Planetary Society’s LightSail Spacecraft Arrives at Cape

The Planetary Society's LightSail-1 solar sailing spacecraft is scheduled to ride a SpaceX Falcon Heavy rocket to orbit in 2016 with its parent satellite, Prox-1. (Credit: Josh Spradling / The Planetary Society)
The Planetary Society’s LightSail-1 solar sailing spacecraft is scheduled to ride a SpaceX Falcon Heavy rocket to orbit in 2016 with its parent satellite, Prox-1. (Credit: Josh Spradling / The Planetary Society)

PASADENA, Calif., March 9, 2015 (Planetary Society PR) – The Planetary Society’s privately funded LightSail spacecraft has arrived in Cape Canaveral, Fla., where it will be integrated with an Atlas V rocket scheduled to launch no earlier than May 6. The spacecraft is part of a secondary payload dubbed ULTRASat, which will fly aboard the U.S. Air Force mission AFSPC-5.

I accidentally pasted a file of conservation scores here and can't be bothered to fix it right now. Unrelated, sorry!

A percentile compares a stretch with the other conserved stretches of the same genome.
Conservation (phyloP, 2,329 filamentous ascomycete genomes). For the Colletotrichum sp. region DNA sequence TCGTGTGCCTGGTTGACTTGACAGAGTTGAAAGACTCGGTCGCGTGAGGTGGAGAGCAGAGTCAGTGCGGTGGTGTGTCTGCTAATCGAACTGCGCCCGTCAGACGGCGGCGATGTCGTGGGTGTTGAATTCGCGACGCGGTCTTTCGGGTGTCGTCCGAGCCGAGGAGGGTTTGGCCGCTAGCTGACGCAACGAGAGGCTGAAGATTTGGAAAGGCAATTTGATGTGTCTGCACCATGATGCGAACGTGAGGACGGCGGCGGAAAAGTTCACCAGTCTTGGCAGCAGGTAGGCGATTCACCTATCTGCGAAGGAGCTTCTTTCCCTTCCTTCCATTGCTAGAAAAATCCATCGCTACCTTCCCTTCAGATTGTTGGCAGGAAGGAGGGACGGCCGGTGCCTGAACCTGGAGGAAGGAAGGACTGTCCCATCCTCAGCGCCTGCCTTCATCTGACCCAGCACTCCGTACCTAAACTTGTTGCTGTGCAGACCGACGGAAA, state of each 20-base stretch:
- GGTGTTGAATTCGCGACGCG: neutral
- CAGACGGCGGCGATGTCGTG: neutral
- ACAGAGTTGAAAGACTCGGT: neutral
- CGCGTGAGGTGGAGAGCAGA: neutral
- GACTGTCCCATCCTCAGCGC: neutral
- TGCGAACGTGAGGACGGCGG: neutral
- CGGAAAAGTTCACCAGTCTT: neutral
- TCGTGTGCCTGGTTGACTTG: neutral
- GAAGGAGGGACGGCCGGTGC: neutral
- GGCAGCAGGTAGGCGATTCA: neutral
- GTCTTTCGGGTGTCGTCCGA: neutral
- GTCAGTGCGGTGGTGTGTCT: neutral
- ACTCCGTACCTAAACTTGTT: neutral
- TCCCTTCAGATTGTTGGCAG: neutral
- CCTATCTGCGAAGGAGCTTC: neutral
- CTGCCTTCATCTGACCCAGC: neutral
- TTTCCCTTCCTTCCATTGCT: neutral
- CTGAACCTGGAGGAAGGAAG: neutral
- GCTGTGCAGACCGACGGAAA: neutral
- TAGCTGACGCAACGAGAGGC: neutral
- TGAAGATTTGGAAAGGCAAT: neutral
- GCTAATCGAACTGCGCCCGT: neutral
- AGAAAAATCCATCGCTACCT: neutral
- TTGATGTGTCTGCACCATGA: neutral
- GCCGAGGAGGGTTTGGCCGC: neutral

Bill Nye (The Science Guy), CEO at The Planetary Society, issued the following statement:

Our LightSail cubesat passed every one of its tests and has been loaded into its launcher mechanism. I’m naturally happy and excited, but I admit, a bit nervous. We’ve been working to get a solar sail into space since I joined The Planetary Society Board in 1997. It’s quite a milestone. Deep breath, no turning back now, this baby’s on its own now. Here we go…

For complete coverage of the LightSail test flight, as well as the second LightSail mission scheduled for 2016, visit sail.planetary.org.

Previous LightSail press release: January 26, 2015

About the Planetary Society

Celebrating 35 years, The Planetary Society has inspired millions of people to explore other worlds and seek other life. With the mission to empower the world’s citizens to advance space science and exploration, its international membership makes the non-governmental Planetary Society the largest space interest group in the world. Carl Sagan, Bruce Murray and Louis Friedman founded the Planetary Society in 1980. Bill Nye, a longtime member of the Planetary Society’s Board, serves as CEO.